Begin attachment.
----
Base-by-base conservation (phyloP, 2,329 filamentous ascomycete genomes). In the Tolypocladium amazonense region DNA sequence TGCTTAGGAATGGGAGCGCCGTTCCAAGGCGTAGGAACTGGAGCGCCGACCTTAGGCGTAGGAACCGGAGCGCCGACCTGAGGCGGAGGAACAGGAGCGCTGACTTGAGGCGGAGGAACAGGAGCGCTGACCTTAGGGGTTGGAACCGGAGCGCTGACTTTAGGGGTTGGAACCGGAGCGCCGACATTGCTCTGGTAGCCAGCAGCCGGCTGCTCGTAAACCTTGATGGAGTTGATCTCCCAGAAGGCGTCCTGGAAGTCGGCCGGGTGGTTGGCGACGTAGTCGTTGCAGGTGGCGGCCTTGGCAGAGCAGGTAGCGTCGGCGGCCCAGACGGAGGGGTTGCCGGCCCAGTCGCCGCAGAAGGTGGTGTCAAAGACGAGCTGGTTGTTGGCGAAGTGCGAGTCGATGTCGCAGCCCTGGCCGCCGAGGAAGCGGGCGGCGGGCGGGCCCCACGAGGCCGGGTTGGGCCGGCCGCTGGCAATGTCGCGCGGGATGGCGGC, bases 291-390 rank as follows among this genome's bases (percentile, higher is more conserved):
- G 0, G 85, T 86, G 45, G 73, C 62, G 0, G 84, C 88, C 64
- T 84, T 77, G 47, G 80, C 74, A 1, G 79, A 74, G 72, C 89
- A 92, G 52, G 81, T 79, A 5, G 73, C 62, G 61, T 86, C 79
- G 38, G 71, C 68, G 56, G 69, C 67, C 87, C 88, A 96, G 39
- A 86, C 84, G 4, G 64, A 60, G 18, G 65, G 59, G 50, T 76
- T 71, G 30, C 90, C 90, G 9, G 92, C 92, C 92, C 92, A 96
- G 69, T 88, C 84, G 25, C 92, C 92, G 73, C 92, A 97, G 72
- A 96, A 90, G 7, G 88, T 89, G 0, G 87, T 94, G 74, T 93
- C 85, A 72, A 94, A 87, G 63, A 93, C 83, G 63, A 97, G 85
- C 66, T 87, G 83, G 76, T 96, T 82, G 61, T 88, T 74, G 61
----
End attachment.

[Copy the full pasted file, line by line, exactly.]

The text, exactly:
Base-by-base conservation (phyloP, 2,329 filamentous ascomycete genomes). In the Tolypocladium amazonense region DNA sequence TGCTTAGGAATGGGAGCGCCGTTCCAAGGCGTAGGAACTGGAGCGCCGACCTTAGGCGTAGGAACCGGAGCGCCGACCTGAGGCGGAGGAACAGGAGCGCTGACTTGAGGCGGAGGAACAGGAGCGCTGACCTTAGGGGTTGGAACCGGAGCGCTGACTTTAGGGGTTGGAACCGGAGCGCCGACATTGCTCTGGTAGCCAGCAGCCGGCTGCTCGTAAACCTTGATGGAGTTGATCTCCCAGAAGGCGTCCTGGAAGTCGGCCGGGTGGTTGGCGACGTAGTCGTTGCAGGTGGCGGCCTTGGCAGAGCAGGTAGCGTCGGCGGCCCAGACGGAGGGGTTGCCGGCCCAGTCGCCGCAGAAGGTGGTGTCAAAGACGAGCTGGTTGTTGGCGAAGTGCGAGTCGATGTCGCAGCCCTGGCCGCCGAGGAAGCGGGCGGCGGGCGGGCCCCACGAGGCCGGGTTGGGCCGGCCGCTGGCAATGTCGCGCGGGATGGCGGC, bases 291-390 rank as follows among this genome's bases (percentile, higher is more conserved):
- G 0, G 85, T 86, G 45, G 73, C 62, G 0, G 84, C 88, C 64
- T 84, T 77, G 47, G 80, C 74, A 1, G 79, A 74, G 72, C 89
- A 92, G 52, G 81, T 79, A 5, G 73, C 62, G 61, T 86, C 79
- G 38, G 71, C 68, G 56, G 69, C 67, C 87, C 88, A 96, G 39
- A 86, C 84, G 4, G 64, A 60, G 18, G 65, G 59, G 50, T 76
- T 71, G 30, C 90, C 90, G 9, G 92, C 92, C 92, C 92, A 96
- G 69, T 88, C 84, G 25, C 92, C 92, G 73, C 92, A 97, G 72
- A 96, A 90, G 7, G 88, T 89, G 0, G 87, T 94, G 74, T 93
- C 85, A 72, A 94, A 87, G 63, A 93, C 83, G 63, A 97, G 85
- C 66, T 87, G 83, G 76, T 96, T 82, G 61, T 88, T 74, G 61